Electronics Production | September 23, 2011
New iPad pricier than predecessors?
Consumers waiting to buy the next generation iPad may need to prepare more money, because the price may be higher than that of iPad/iPad 2 (USD 499 and above).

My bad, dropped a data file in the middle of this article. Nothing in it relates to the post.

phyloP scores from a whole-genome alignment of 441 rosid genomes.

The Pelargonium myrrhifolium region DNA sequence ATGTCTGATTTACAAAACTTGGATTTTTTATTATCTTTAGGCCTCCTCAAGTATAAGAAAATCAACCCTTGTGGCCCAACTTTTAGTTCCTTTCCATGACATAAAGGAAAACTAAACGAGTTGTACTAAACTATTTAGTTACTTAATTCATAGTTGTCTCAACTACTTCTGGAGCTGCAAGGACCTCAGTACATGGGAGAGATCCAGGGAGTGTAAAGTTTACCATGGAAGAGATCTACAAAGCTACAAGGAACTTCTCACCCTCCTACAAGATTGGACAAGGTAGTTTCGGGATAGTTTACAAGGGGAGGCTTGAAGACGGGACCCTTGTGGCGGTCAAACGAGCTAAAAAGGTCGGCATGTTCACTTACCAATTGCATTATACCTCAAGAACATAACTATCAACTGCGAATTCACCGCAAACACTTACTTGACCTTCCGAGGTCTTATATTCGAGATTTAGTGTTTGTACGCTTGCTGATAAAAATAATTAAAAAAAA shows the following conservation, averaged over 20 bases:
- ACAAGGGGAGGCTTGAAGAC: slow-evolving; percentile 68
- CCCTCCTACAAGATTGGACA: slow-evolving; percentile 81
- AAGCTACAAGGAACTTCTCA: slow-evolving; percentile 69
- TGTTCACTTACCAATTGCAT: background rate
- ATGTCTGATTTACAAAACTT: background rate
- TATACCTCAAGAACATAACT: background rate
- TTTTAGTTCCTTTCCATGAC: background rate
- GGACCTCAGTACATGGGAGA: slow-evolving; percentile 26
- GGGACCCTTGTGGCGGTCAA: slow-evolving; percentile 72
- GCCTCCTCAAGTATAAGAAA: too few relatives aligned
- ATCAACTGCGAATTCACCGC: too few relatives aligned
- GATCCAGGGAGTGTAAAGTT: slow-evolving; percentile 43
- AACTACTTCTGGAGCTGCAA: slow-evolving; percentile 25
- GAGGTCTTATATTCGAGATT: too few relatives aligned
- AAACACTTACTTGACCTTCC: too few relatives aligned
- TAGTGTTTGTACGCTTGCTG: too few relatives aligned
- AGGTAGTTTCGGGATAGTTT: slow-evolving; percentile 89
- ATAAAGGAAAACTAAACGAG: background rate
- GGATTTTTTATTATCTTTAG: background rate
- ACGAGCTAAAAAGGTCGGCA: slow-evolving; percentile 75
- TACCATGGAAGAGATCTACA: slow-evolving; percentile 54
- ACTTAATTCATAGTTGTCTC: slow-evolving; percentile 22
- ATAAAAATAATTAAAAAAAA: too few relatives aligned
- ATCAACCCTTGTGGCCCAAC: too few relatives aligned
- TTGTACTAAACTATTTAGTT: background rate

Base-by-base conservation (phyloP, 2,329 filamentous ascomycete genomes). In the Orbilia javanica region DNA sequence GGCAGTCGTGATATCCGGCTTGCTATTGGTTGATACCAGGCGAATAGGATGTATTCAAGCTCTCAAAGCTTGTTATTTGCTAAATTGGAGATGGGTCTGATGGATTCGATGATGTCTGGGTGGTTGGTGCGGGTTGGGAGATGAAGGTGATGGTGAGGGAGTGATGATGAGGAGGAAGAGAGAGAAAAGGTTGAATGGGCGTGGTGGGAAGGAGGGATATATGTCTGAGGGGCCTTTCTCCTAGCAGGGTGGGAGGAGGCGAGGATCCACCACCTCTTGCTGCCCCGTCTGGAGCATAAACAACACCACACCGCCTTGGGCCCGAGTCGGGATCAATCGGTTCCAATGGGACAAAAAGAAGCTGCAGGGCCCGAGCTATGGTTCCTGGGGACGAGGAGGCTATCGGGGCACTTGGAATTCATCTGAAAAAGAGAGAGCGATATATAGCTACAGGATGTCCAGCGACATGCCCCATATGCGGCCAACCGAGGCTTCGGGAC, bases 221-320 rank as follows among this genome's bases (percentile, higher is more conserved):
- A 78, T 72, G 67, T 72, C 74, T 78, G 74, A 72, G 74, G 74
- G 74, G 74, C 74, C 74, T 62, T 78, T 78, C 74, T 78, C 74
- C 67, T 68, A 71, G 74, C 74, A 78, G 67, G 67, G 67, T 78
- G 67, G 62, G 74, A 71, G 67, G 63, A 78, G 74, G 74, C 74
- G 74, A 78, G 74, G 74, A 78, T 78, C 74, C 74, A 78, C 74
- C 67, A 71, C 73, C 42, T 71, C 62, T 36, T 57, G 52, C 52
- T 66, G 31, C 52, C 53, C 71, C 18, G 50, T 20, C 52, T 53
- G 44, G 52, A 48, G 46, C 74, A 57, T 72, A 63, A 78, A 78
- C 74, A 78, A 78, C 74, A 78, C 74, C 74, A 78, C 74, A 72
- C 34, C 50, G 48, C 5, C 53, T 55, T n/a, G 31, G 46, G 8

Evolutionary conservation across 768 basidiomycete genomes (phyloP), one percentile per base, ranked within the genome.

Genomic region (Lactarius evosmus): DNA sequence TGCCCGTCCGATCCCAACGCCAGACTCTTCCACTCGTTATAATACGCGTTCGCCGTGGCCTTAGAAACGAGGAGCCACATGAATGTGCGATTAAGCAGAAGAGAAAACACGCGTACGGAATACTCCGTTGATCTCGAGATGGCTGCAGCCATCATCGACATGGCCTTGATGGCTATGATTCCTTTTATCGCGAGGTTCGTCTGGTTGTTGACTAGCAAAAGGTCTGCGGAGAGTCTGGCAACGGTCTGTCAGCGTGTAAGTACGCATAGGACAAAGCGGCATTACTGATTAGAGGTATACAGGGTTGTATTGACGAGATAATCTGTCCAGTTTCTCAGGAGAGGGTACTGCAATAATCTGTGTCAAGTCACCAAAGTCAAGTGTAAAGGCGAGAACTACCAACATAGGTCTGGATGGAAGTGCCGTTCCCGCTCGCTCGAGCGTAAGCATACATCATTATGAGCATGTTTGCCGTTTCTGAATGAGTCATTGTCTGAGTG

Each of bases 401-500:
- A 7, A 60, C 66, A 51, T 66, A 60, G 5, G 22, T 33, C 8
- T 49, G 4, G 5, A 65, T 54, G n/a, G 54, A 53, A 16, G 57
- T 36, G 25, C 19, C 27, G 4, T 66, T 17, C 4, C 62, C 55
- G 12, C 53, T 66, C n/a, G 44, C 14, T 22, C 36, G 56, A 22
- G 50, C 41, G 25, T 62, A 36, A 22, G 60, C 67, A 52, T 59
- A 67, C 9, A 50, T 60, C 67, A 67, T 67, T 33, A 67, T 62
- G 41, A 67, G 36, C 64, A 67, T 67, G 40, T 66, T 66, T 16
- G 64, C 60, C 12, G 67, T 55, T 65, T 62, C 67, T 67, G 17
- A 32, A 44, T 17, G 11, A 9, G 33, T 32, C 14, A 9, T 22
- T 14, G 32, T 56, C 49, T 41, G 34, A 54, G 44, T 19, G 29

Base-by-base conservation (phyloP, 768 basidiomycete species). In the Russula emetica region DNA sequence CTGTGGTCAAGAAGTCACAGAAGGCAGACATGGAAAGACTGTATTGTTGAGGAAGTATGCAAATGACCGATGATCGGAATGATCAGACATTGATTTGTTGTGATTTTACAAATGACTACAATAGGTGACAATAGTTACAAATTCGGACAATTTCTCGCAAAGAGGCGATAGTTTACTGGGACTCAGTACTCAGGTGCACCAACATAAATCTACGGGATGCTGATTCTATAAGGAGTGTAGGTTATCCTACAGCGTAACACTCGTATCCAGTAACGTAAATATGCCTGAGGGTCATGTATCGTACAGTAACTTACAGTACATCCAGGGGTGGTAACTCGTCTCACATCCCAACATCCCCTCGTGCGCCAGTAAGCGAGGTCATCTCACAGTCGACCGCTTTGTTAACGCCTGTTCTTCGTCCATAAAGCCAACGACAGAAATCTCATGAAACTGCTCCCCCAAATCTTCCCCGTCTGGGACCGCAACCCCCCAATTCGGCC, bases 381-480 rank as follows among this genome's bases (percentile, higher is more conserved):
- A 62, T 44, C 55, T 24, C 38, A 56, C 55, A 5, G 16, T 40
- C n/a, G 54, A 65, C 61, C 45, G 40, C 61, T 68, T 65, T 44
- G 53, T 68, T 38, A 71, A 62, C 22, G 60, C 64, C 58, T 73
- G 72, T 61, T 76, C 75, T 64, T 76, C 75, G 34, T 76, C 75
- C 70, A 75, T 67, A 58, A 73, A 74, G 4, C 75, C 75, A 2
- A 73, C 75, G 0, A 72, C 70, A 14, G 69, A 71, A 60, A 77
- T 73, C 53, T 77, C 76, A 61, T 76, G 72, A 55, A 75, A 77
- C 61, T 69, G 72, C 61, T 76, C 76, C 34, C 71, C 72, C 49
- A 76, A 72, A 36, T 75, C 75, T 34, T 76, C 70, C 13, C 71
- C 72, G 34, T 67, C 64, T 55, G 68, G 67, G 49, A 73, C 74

According to the research conducted by SmartMobix, looking at the new iPad’s potential panel, backlight module and battery components, if mass production is unable to offset the cost increase resulted in by the performance enhancement, the retail price of new iPad is expected to rise by 10% compared to that of iPad/iPad 2. In fact, the rumors about iPad3 started circulating rapidly shortly after iPad2 was launched. Industry analysts predicted that Apple will most likely make an exception and launch two new iPad models in 2011 to remain a step ahead of Android and dominate the tablet market. However, according to the Apple’s past product cycles and the information gathered from the component supply chains, the chance that Apple launches the next-generation iPad at the end of 2011 is remains slim. According to the surveys conducted by TrendForce’s research divisions, the upstream component suppliers have been stocking up their materials, a sign the new iPad is on the horizon and will most likely be launched in 2012. Interestingly, considering the current state of component supply, the new iPad is not designed to replace iPad2 but to target at the consumers in the high-end market with specific needs. Even though the new iPad’s resolution does not reach 300ppi, it still outperforms all the other tablets in terms of display quality. In regards to the new iPad’s screen, it is almost certain that the resolution will be doubled to 2048x1536 while remaining compatible with its software. The pixels per inch (ppi) will be only 264 due to the screen size (9.7-inch) of the new iPad, falling short of Apple’s Retina Display standard of 300 ppi. However, since the viewing distance of iPad is further than iPhone, the user is unable to distinguish iPad’s individual pixels at a normal viewing distance. In other words, 264 ppi is a reasonable resolution for the new iPad. With a resolution of 2048x1536, four pixels will be used to simulate one pixel of a lower resolution, which is the same method Apple employed when it upgraded iPhone 4’s resolution to Retina Display standard. TrendForce’s research indicates that iOS 5 is compatible with 2'048x1'536 resolution, which means that the app developers will have to write applications that support four different kinds of resolutions in the future. Left: screen display in the original resolution; middle: screen display in a higher resolution (four pixels is used to simulate one pixel to avoid distortion); Right: screen display enhanced by software designed for high-resolution display to make the words and pictures sharp and crisp The high-resolution IPS panel for the new iPad will be supplied by Japanese manufacturer Sharp and South Korea makers LG and Samsung; panel production becomes more difficult with enhanced resolution. Looking at the yield rate, at present, Apple only places a small amount of orders to package manufacturers; the speed of the new iPad’s mass production may depend on the panel supply. As the resolution is enhanced, backlight brightness has to be raised as well in order to increase transparency. Consequently, Japanese makers including Toyoda Gosei will be supplying two LED lightbars instead of one, and 84 LEDs (0.8t) instead of 42 for this new product. But the increased amount of LEDs results in higher electricity consumption: a lightbar plus 42 LEDs and a driver IC requires about 3 watts, which means that two lightbars require 5-6 watts. In addition, the resolution enhancement doubles the channels the driver IC controls. Although the current technology can fulfill the needs with one instead of multiple driver ICs, the electricity consumption will inevitably increase. Therefore, the battery capacity for the new iPad will increase by 50% compared to iPad 2, and will continue to be supplied by Taiwanese battery makers Simplo and Dynapack. iPad Battery Capacity List It should be noted that the increased electricity consumption generated by the screen and backlight module enhancement does not require a 50% battery capacity increase. Hence, TrendForce predicts that the new iPad will adopt a A6 processor produced by TSMC. So far, the specifications of the A6 processor have not been disclosed, but what is out in the open is that it will be quad-cored and manufactured by TSMC in its 28nm process, and its GPU performance is expected to be upgraded. Deducing from the production schedule, A6 processor may not be launched in time for the new iPad's production. Hence, Apple may go with the A5 processor, which adopts ARM Cortex A9 core with the speed increased to 1.2-2 GHz, compared to 1 GHz of iPad 2 and 1.2 GHz of Samsung i9100. By over-clocking and upgrading the memory from 512MB to 1GB, the new iPad can also achieve the same performance enhancement, but it will also inevitably require greater electricity consumption. According to the supply chain information gathered by TrendForce, the speed of Nvidia Tegra 3’s Advanced RISC Machine (ARM) quad-core processor has reached 1.5 GHz, manufactured by TSMC in its 40nm process. Its video output can support a resolution as high as 2560x1600, which is considered a benchmark for the new iPad. The speed of TI OMPA 4’s ARM dual-core processor, which is manufactured in 45nm process and set to be launched in 1Q12, hits 1.8 GHz; OMAPS, manufactured in 28nm process, will be launched in 3Q12. Consequently, TrendForce remains conservative about the possibilities of iPad3 adopting A6 processor. Regardless of what Apple ends up adopting, be it A6 or enhanced A5 processor, the battery size will have to be 1.5 times bigger in order to maintain the same battery life (10 hours) of iPad 2. For this reason, the new iPad will not be as small and slim as iPad 2. If the processor is not the reason for Apple to increase the battery size, then TrendForce predicts that Apple may plan to incorporate a new function in the new iPad. Since Apple has recently taken out a patent on a pico projector system, could it be the new function? Based on the information TrendForce has gathered, the chance the prediction seems unlikely to come true at this point. Apple has already obtained a patent on the pico projector system. According to the aforementioned analyses on specifications, size and weight, it seems implausible that the new iPad, which is larger and heavier than iPad2, is aiming to replace iPad2. Even with the cost reduction boosted by manufacturing technology advancement and mass purchasing, it will still be hard to cancel out the cost increase and set the price of new iPad at USD 499. In conclusion, it is quite possible that the new iPad is targeting at the high-end market and is expected to hit the market in 1Q12. ----- Note: All images © TrendForce